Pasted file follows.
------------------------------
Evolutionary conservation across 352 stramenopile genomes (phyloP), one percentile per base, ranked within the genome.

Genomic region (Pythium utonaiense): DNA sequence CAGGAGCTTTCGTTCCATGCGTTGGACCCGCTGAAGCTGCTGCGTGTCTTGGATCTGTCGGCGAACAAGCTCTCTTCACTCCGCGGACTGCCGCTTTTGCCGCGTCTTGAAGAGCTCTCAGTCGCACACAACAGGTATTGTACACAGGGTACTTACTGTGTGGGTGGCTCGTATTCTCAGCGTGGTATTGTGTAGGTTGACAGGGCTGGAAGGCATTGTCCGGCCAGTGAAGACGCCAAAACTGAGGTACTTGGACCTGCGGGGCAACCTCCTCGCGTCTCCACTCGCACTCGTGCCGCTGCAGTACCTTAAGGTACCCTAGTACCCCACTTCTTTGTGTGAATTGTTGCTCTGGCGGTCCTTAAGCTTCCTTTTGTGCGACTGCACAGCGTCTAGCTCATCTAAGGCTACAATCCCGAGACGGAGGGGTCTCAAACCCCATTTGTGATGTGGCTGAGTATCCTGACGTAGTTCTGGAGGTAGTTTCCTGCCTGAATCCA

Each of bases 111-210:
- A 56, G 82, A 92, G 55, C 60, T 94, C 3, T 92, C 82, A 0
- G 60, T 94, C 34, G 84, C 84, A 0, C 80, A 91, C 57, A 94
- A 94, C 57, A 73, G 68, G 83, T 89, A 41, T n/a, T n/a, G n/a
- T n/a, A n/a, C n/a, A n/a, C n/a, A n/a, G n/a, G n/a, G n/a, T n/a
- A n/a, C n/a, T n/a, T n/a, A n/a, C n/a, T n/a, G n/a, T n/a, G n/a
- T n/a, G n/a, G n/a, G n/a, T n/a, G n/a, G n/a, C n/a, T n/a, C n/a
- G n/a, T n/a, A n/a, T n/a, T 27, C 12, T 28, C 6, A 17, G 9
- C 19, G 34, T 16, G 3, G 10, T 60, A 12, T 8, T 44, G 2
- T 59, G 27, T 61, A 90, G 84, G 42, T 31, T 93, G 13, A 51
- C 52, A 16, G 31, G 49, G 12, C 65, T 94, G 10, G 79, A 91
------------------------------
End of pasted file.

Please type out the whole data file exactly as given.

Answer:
Evolutionary conservation across 352 stramenopile genomes (phyloP), one percentile per base, ranked within the genome.

Genomic region (Pythium utonaiense): DNA sequence CAGGAGCTTTCGTTCCATGCGTTGGACCCGCTGAAGCTGCTGCGTGTCTTGGATCTGTCGGCGAACAAGCTCTCTTCACTCCGCGGACTGCCGCTTTTGCCGCGTCTTGAAGAGCTCTCAGTCGCACACAACAGGTATTGTACACAGGGTACTTACTGTGTGGGTGGCTCGTATTCTCAGCGTGGTATTGTGTAGGTTGACAGGGCTGGAAGGCATTGTCCGGCCAGTGAAGACGCCAAAACTGAGGTACTTGGACCTGCGGGGCAACCTCCTCGCGTCTCCACTCGCACTCGTGCCGCTGCAGTACCTTAAGGTACCCTAGTACCCCACTTCTTTGTGTGAATTGTTGCTCTGGCGGTCCTTAAGCTTCCTTTTGTGCGACTGCACAGCGTCTAGCTCATCTAAGGCTACAATCCCGAGACGGAGGGGTCTCAAACCCCATTTGTGATGTGGCTGAGTATCCTGACGTAGTTCTGGAGGTAGTTTCCTGCCTGAATCCA

Each of bases 111-210:
- A 56, G 82, A 92, G 55, C 60, T 94, C 3, T 92, C 82, A 0
- G 60, T 94, C 34, G 84, C 84, A 0, C 80, A 91, C 57, A 94
- A 94, C 57, A 73, G 68, G 83, T 89, A 41, T n/a, T n/a, G n/a
- T n/a, A n/a, C n/a, A n/a, C n/a, A n/a, G n/a, G n/a, G n/a, T n/a
- A n/a, C n/a, T n/a, T n/a, A n/a, C n/a, T n/a, G n/a, T n/a, G n/a
- T n/a, G n/a, G n/a, G n/a, T n/a, G n/a, G n/a, C n/a, T n/a, C n/a
- G n/a, T n/a, A n/a, T n/a, T 27, C 12, T 28, C 6, A 17, G 9
- C 19, G 34, T 16, G 3, G 10, T 60, A 12, T 8, T 44, G 2
- T 59, G 27, T 61, A 90, G 84, G 42, T 31, T 93, G 13, A 51
- C 52, A 16, G 31, G 49, G 12, C 65, T 94, G 10, G 79, A 91